By Doctor Comrade
Reflecting back on the year I've spent writing and editing Handsy Comprehensive Exam, I've published or written 60 blog posts and 20 podcast episodes. But in addition to what I've put up on the website, I've also killed off quite a few posts while I was in the middle of writing them.
I hate doing that.
Numerous times, I've had an idea, and I begin my process: compiling research and links, finding good quotes and examples and evidence, and outlining the post I'm going to write. I usually pitch it to Comrade Sloth, my contributing editor, who almost always gives me a green light (but she also tells me to tweak ideas early on to make them more clear, which is helpful). But more times than I'm willing to admit, I get through a good chunk of a post and I hate it so much that I have to stop writing, and that post never goes up on the site.
I hate doing that.
I feel like I invested a bunch of time into an essay, so when I stop writing, it feels like I've wasted time. I never feel like I have much free time to begin with: I work, and when I get home from work, I definitely don't feel like writing or researching anything because that's what I do at work all day. Then I cook or clean and before I realize what's happening, it's time to go to bed. What time I have devoted to writing--fiction, non-fiction, blogging, music--I feel like I have to conserve and use carefully. So when I have to stop writing something, it's a major blow to my plans.
And it's an indictment of my ego. I don't mean ego here in the sense of getting a big head or being overly confident. I mean my ego as a scholar and my self confidence, something I've written about before: "I do doubt my own abilities, while at the same time holding the dissonant view that I can solve anything, especially when I am under pressure to perform... probably because I'm afraid that I'm not an original thinker and can't generate an idea. I doubt my originality, but I feel the undying need to produce creative content... I fear that people will find out I'm a fake, yet I continue to put myself in situations where I could be found out." So when I stop a post, when I kill it, it's also like I'm attacking myself, telling myself that I'm incapable of finishing something, of solving a problem, of taking a failure and making it a success.
Last week, I was writing a post about an article published by The Atlantic. The Atlantic compiled a short article based on interviews with “leading scholars of how the economy is run” in order to answer the question, “What would it take for the economy to be more fair?” My principal criticism was that these authors had not only ignored the possibility of democratizing the means of production, but had ignored the entire history and philosophy of Marxism. I said, "it is myopic to claim 'we’re starting to look' for solutions. The solutions have been obvious since the mid-nineteenth century: corporations are not beholden to the will of the workforce, and therefore do not function for the best interests of workers or society as a whole. What are open to debate include the role of the state in regulation and the feasibility of systems like the welfare state. However, to pretend as though solutions to the cult of shareholder value have not been imagined ignores the progress of almost two centuries of political philosophy dealing with inequities in power and economics."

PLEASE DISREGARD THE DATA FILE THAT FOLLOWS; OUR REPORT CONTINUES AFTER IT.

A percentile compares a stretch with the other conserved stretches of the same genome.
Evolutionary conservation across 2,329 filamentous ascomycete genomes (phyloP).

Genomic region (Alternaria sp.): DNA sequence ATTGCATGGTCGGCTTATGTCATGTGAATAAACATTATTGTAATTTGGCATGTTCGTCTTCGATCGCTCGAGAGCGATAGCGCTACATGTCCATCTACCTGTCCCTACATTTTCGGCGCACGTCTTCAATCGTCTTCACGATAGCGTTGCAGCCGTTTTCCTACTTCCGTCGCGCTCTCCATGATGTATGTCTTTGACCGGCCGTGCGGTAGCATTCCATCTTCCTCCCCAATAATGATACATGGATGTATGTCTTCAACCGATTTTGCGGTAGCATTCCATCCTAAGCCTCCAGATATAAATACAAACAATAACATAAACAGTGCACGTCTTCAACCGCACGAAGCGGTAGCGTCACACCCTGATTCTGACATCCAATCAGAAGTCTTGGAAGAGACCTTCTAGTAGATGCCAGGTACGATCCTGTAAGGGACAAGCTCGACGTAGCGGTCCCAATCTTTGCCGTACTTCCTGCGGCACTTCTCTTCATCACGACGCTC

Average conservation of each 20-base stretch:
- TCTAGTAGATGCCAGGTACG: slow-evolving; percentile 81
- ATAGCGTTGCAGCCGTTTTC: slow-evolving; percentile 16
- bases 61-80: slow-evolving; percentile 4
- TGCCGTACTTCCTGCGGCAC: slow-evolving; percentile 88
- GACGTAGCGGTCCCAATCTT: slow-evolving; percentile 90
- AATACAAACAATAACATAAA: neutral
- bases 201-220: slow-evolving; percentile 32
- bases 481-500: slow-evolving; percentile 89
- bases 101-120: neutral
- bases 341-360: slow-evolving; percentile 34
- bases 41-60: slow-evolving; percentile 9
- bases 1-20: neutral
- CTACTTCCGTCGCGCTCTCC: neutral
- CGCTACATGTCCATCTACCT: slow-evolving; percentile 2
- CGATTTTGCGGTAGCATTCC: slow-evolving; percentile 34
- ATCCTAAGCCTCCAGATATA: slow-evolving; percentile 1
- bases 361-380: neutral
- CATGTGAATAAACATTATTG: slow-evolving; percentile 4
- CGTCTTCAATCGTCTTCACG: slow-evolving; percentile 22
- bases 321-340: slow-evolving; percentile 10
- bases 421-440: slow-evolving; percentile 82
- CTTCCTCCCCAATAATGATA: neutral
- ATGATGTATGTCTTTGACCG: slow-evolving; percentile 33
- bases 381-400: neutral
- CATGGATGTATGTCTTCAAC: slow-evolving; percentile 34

What I found myself doing was shitty Marxist analysis. I don't give myself a lot of credit for doing good analysis usually, but in this particular post, I was proffering a ham-fisted, poorly constructed Marxist critique of a pretty terrible article in The Atlantic. Really, why was I wasting my time doing that? I asked myself. I'm convinced that my thesis was correct: the article had ignored two centuries of political philosophy, popular movements, massive historical trends, and the legacy Marx left behind. I was not offering good or original analysis, however, and I had to kill the post. It was beyond repair.
The debate is certainly warranted if any of my blog posts are good (considering some of the comments on Reddit and Youtube, yikes). At least I try to hold myself to a standard where I won't regurgitate the same essay every week.
I also killed off a blog post tentatively titled, "JEB Bush hates women." (Yes, I am very creative.) After comments made by the floundering presidential candidate about defunding Planned Parenthood, I committed a slice of my ego, self-esteem, and time to attacking his misogynistic positions on women's health. But then I thought, we already have this. And so does the internet (1, 2, 3, 4, 5). I don't need to mansplain women's health into the echo chamber that is the left-wing blogosphere.
"Education as Commodity" is a file sitting in my Dropbox. In it, I had written "Education is not a resource; it is a means of production." Sometimes, I just don't know what I'm doing.
That's what I want to admit. Our online personae are so pretentious and false, so carefully curated and constructed, that we get lost in our own conceptions of self-worth. Attention from anonymous readers on the internet isn't important; what they think of me as a person isn't important. I want to admit that sometimes, I really don't know what I'm doing, I'm scared that I'll say the wrong thing and get taken to task by critics who cut through my feelings as easily as they cut through my arguments. I am not the man I pretend to be on the internet. And when I stop writing a blog post, I feel like I've sacrificed a small part of my esteem because I so heavily rely upon the rush I get when I publish something I'm proud of.
That's why I kill posts. To protect myself. Because I am scared.